Prime Minister Justin Trudeau is planning to resume regular briefings similar to those he held early in the pandemic after a plea he made to Canadians during his national address led to a significant bump in the number of downloads of the COVID Alert app.
According to the Prime Minister’s Office (PMO), COVID Alert had been downloaded 2.75 million times by last Tuesday, the day before the throne speech, which Trudeau followed with a national address that was broadcasted by each of the country’s major television networks.
During Trudeau’s address — which critics said failed to focus on the severity of the second wave of COVID-19 in favour of highlighting the government’s just-revealed agenda — the prime minister drew attention to the notification cellphone app, while talking about how Canada can contain the pandemic.
“In the spring, we all did our part by staying home,” Trudeau said. “And this fall, we have even more tools in the toolbox. People are wearing masks. That’s critical. So keep it up.
“We’ve got the COVID Alert app. Take the teacher who felt fine, but she gets a positive (test result) after the app warned her she’d been exposed. COVID Alert meant she went home instead of the classroom.
“It’s a powerful, free tool that’s easy to use and protects your privacy,” he continued. “So if you haven’t already, download it off the App Store or Google Play. It’s one more way to keep ourselves and others safe.”
Searches of “COVID Alert” spiked on Google immediately after the prime minister’s address. Google Play statistics provided to iPolitics by the PMO show that downloads of COVID Alert also soared immediately after the prime minister’s address.
Between 6 p.m. and 7 p.m. last Wednesday, about 15,000 people downloaded COVID Alert onto Android phones alone.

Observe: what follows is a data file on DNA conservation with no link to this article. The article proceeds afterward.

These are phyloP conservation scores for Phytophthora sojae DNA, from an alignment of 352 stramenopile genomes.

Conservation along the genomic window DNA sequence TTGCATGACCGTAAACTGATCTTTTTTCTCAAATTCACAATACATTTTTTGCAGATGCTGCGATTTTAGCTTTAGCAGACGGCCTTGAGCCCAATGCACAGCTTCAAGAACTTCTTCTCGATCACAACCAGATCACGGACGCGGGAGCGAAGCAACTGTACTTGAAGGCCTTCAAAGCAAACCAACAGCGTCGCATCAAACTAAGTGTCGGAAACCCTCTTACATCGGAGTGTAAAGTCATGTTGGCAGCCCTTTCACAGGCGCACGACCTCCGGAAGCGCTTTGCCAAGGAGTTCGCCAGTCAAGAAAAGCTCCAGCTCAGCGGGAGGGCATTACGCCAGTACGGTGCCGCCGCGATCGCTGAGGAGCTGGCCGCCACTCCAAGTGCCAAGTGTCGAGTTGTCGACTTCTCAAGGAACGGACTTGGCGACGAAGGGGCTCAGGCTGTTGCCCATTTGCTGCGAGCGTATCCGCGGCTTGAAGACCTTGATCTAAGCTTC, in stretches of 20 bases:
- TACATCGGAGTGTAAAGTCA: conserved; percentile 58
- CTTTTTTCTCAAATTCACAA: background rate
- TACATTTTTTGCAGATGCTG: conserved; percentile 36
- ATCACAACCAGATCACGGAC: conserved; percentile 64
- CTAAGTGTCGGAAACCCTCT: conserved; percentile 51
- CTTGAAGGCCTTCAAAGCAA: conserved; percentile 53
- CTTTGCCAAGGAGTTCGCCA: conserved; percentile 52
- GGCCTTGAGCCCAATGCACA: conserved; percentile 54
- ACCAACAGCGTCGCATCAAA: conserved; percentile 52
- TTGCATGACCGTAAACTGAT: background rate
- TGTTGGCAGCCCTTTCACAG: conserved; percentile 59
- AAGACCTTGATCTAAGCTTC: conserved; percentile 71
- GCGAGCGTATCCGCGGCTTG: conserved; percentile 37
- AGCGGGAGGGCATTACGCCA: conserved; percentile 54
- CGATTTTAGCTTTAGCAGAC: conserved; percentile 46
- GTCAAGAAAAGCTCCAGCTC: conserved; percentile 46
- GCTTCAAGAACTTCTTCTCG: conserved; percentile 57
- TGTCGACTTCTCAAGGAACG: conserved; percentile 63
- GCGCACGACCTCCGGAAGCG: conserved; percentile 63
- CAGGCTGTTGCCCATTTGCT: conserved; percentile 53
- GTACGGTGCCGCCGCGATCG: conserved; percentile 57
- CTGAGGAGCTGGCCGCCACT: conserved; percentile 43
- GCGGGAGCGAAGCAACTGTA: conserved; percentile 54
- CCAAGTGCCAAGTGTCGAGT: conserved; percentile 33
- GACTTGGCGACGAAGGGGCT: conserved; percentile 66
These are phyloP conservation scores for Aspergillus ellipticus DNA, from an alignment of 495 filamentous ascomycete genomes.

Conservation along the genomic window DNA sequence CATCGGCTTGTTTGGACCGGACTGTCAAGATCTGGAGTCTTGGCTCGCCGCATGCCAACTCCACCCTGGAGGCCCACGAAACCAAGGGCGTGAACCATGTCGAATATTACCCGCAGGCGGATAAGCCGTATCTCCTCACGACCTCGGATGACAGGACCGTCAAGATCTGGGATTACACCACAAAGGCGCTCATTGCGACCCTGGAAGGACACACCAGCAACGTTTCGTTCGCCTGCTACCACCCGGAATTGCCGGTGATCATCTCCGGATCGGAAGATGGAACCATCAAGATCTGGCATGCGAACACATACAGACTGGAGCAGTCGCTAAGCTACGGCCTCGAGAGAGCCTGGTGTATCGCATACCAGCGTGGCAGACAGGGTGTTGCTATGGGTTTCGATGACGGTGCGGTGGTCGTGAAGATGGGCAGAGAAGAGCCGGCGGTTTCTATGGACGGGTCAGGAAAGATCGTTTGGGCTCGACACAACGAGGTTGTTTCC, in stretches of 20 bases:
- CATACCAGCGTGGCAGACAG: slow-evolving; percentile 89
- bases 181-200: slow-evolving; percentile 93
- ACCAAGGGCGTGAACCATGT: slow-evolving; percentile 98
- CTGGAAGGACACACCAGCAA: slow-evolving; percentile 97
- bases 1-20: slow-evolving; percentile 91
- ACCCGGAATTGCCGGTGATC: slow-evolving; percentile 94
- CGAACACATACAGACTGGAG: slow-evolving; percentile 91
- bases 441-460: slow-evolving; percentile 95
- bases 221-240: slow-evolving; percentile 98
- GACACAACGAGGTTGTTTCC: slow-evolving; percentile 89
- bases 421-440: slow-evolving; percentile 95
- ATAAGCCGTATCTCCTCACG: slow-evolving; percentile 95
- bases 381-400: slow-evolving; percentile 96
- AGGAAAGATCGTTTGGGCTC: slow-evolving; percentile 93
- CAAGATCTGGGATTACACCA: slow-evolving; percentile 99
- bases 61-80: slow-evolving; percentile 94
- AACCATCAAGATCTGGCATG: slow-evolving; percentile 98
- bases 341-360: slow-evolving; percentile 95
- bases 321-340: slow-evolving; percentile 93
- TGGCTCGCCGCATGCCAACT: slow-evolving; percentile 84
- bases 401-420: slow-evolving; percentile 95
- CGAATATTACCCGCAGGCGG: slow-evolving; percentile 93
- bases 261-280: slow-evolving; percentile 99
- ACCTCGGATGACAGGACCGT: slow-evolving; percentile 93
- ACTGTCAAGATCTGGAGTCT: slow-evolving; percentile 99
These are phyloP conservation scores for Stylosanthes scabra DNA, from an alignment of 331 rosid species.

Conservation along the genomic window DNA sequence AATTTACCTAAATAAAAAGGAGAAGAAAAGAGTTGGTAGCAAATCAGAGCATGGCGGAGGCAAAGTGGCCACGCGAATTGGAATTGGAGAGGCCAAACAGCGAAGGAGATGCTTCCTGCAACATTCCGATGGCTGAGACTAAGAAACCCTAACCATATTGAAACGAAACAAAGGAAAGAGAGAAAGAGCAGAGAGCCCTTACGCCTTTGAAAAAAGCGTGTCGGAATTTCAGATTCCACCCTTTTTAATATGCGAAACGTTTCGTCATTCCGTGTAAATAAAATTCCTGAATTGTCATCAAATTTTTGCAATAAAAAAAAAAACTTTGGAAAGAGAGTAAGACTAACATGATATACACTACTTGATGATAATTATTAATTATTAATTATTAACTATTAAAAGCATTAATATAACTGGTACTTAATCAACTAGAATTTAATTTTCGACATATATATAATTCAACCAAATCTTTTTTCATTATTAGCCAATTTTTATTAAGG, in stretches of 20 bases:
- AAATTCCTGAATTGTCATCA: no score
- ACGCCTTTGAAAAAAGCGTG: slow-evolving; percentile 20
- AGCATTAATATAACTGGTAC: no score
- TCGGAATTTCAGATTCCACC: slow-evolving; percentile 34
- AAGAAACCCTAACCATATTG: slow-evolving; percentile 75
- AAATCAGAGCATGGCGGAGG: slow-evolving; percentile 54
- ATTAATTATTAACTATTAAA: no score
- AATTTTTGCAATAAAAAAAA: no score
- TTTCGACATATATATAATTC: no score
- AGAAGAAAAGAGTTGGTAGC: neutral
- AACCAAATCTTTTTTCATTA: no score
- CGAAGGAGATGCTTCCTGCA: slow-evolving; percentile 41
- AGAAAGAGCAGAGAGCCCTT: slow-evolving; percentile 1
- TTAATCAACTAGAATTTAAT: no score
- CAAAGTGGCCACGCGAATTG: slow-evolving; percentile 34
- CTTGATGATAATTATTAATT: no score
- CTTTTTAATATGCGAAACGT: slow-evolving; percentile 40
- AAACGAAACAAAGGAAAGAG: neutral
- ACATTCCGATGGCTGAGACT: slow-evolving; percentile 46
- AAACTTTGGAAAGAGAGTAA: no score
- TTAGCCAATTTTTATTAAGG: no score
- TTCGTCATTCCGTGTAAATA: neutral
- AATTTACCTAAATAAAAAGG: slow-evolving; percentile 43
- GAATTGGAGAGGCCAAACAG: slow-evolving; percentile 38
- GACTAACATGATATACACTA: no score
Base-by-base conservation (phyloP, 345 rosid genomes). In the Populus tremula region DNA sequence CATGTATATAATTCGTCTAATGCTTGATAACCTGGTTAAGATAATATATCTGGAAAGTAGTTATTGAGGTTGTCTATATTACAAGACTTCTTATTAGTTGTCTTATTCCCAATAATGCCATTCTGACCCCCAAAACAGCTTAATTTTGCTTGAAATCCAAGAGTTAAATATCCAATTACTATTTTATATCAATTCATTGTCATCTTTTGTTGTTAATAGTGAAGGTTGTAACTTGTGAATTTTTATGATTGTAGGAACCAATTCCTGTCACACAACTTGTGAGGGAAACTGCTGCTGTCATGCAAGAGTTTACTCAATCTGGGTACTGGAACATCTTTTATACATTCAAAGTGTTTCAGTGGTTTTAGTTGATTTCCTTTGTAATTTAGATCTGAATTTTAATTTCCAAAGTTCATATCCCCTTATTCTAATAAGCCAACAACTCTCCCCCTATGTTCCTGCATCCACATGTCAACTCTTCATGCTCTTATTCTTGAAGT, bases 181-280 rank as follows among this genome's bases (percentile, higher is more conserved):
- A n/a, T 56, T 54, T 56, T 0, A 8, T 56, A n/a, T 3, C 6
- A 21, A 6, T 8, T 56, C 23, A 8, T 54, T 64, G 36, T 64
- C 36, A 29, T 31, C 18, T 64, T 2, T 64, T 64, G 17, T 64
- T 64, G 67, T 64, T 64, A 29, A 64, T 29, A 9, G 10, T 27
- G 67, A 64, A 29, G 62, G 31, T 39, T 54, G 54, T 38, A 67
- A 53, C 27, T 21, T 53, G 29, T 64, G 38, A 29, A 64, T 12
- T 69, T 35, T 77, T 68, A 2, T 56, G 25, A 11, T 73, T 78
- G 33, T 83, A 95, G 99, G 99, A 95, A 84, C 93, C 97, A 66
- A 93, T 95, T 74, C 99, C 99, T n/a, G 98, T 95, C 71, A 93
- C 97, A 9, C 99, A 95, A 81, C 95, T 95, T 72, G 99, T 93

Higher-than-usual download rates continued throughout the evening, as well.
From 7 p.m. to 9 p.m., it was downloaded close to 8,000 times on Androids, and between 9 p.m. and 11 p.m., it was downloaded about 5,000 times.
By Friday, the app had been downloaded 2.91 million times.
Responding to the bump in downloads, which the government hopes to replicate to counter the spike in COVID-19 cases, specially in Ontario and Quebec, Trudeau will resume the semi-regular updates he made from Rideau Cottage in the pandemic’s early days.
With the House of Commons sitting again, Trudeau likely won’t hold the briefings outside his home, a senior source in the PMO told iPolitics. While a schedule hasn’t been set in stone, the PMO envisions Trudeau resuming regular briefings “at the very least” once per week.
Federal officials have been tirelessly trying to convince Canadians to download the COVID Alert app since it was released at the end of July.
COVID Alert does not force users to surrender any personal information and doesn’t track users’ locations.
It relies on Bluetooth technology to exchange randomized codes with other phones that users are close to. Although the app is available across Canada, to function, it relies on users inputting single-use key codes when they test positive for COVID-19. That way, their phone automatically alerts anyone they encountered to the possibility of exposure to COVID-19.
Provincial health authorities are responsible for delivering codes to people who test positive for the coronavirus. So far, only users in Ontario, Saskatchewan, New Brunswick and Newfoundland and Labrador are able to report a diagnosis in the app.
Quebec’s government has spent weeks very publicly rejecting COVID Alert, insisting it wants a made-in-Quebec application instead. That stance shifted on Monday.
Quebec Health Minister Christian Dubé said Quebec would likely adopt COVID Alert in “a matter of days.”
Speaking to reporters again on Tuesday, Dubé said his Ontario counterpart told him she was “not totally satisfied” with how many people were using (or not using) the app.
While Dubé said his government plans to talk to opposition parties about beginning to use the app, he said, “The straight answer is: Yes, we will have the application.”
Quebec Premier François Legault also said the province will launch an advertising campaign to encourage people to download COVID Alert.
With files from Kevin Dougherty and Janet Silver.